While confined to their homes due to the lockdown imposed to stem the spread of coronavirus, people in Cyprus will have a unique opportunity to catch a glimpse of the “Pink Supermoon”.
Tuesday marks the third supermoon of 2020 with one more to follow this year.
But this is the brightest supermoon of the year most visible on 7 April in Cyprus at 9.15 pm.
As regards what causes a supermoon, the head of the Cyprus Astronomical Society Chrysanthos Fakas that “the Moon orbits Earth in an ellipse, an orbit that brings it closer to and farther from Earth as it goes around”.
The farthest point in this ellipse is called the apogee and is about 405,500 km from Earth on average.
In comments to the Cyprus News Agency, Fakas said that at the moment, the moon is approaching the Earth’s periphery at the closest point for 2020.
“Tonight, its distance from us will be around 357,000 kilometres, while in cases where it is at its peak, i.e. at the farthest point from the earth, it can reach 400,000 kilometres,” he said.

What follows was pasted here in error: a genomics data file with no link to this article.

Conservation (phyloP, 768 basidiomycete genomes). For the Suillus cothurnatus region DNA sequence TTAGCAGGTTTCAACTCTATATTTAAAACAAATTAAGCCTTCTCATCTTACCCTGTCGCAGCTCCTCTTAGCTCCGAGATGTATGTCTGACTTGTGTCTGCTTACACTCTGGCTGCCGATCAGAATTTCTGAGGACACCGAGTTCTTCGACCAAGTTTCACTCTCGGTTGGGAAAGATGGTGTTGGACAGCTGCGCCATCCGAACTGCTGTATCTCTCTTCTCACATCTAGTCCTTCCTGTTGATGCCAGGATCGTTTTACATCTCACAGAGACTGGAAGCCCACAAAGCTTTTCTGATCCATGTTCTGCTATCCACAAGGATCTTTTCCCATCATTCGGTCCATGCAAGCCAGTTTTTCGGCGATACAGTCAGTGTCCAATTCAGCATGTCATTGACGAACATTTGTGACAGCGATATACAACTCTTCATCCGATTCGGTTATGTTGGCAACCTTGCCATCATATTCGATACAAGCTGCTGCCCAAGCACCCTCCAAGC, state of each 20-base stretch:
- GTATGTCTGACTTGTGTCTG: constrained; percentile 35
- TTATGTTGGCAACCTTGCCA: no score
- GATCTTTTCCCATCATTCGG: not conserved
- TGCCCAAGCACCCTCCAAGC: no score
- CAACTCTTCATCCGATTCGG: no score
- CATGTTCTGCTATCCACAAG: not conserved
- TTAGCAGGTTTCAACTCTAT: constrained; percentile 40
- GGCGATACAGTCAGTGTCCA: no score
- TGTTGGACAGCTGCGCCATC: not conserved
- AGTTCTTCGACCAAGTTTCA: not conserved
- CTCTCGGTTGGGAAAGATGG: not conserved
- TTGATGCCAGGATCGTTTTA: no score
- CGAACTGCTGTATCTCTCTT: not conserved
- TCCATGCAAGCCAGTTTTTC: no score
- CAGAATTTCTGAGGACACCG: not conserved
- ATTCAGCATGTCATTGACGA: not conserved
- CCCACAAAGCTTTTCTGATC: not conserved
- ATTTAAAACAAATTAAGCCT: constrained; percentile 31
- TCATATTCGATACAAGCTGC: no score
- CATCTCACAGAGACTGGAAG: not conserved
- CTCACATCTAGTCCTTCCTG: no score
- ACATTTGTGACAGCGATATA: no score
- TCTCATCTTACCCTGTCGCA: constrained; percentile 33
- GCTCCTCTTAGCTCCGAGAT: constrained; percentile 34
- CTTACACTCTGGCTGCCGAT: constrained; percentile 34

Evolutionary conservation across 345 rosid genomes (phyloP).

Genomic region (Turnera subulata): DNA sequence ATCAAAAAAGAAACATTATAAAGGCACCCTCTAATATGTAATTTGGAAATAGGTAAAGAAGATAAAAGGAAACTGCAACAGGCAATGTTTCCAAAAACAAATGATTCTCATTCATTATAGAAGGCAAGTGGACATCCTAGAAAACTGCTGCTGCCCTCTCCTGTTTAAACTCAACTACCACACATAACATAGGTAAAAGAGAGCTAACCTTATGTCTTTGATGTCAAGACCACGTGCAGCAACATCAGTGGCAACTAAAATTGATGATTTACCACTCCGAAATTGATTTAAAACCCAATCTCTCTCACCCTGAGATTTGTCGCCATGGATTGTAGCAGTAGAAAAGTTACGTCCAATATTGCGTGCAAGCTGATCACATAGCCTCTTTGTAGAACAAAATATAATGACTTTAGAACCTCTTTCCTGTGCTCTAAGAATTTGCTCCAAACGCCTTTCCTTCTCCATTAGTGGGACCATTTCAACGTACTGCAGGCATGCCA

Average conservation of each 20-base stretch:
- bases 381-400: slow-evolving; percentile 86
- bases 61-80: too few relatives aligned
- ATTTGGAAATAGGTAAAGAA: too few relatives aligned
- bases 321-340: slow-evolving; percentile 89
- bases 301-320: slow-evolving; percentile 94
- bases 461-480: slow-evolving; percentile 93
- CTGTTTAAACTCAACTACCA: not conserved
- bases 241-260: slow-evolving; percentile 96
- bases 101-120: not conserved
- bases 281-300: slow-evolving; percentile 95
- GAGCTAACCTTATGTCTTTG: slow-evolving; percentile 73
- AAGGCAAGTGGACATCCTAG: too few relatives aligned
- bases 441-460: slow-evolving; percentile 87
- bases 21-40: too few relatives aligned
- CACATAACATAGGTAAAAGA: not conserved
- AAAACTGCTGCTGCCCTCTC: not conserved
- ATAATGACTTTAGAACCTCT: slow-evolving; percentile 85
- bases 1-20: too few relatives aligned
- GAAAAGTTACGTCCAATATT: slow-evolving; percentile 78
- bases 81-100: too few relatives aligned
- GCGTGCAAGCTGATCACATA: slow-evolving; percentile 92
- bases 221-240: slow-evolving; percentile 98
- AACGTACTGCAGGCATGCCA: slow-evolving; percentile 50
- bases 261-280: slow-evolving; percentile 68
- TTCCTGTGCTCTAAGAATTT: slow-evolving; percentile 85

Fakas said that the moon will appear to be up to 30% brighter and up to 14% bigger.
He explained April’s supermoon was dubbed as Pink by native Americans, due to the fact that it coincided with a pink flower blossoming that month.
“These days Aphrodite in the northeast will also be shinning bright, making it worth our while to step out tonight and look up at the sky.”
He further noted that that 2020 year is also rich in eclipses, with a total of six eclipses, two solar and four lunars. “On June 21, 2020, there will be an annular solar eclipse (with the sun appearing as a bright ring around a dark shadow) that will be partially visible from Cyprus,” he said.